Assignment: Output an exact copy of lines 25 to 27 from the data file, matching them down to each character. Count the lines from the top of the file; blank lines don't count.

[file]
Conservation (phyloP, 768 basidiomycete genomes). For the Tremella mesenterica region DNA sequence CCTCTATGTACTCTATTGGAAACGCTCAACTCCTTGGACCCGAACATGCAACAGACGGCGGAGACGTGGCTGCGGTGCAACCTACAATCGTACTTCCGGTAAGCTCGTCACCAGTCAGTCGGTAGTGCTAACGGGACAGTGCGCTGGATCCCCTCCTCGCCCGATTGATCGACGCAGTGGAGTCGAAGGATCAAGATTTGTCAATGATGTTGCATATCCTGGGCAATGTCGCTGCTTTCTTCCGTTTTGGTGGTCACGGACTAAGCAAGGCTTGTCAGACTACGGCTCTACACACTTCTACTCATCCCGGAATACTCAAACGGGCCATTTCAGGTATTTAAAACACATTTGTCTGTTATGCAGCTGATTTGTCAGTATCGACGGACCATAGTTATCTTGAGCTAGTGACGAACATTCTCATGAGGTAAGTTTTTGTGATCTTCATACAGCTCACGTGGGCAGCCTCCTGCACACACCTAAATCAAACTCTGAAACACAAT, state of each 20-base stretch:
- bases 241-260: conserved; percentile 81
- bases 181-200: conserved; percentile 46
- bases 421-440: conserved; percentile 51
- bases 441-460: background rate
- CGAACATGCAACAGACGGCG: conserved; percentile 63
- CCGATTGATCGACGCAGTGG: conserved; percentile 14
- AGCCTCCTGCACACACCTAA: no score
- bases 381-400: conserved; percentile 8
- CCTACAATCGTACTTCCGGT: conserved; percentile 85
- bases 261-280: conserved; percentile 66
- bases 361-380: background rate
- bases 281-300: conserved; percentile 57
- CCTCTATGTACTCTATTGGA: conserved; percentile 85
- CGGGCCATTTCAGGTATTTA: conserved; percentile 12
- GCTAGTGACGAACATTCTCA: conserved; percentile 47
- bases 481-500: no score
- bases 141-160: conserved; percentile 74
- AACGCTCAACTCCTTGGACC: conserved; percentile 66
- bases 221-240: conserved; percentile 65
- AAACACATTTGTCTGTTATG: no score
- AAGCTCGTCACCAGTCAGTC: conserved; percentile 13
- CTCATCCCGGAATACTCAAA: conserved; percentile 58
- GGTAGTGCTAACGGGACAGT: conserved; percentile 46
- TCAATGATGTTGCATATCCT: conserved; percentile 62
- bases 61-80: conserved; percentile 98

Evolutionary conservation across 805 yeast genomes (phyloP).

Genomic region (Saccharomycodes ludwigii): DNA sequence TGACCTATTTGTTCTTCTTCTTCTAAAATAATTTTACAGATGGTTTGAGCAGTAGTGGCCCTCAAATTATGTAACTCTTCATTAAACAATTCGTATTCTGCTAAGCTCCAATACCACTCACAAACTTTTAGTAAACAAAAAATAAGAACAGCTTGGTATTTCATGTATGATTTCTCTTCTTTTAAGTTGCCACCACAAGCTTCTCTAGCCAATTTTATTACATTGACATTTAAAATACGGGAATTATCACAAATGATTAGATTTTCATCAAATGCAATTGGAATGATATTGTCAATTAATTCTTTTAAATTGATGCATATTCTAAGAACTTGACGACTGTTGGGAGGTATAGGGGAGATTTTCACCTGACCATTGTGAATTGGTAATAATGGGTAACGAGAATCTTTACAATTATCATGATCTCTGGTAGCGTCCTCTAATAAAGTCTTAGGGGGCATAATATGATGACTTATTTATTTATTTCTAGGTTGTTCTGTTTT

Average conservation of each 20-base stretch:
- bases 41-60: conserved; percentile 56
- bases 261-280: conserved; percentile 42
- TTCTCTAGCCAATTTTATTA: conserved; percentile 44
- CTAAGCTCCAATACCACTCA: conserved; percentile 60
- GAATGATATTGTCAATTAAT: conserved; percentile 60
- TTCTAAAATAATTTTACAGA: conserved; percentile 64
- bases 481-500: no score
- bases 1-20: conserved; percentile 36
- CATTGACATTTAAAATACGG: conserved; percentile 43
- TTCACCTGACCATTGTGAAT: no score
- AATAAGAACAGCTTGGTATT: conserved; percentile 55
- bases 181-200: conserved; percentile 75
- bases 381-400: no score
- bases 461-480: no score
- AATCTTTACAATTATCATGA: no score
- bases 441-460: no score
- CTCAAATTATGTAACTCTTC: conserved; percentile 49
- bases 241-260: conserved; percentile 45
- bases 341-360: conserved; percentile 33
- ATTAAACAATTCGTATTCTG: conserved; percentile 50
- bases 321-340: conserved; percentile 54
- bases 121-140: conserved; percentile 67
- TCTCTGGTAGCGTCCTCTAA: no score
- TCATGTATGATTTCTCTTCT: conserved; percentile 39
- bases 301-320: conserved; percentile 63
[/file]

- TCAATGATGTTGCATATCCT: conserved; percentile 62
- bases 61-80: conserved; percentile 98

Evolutionary conservation across 805 yeast genomes (phyloP).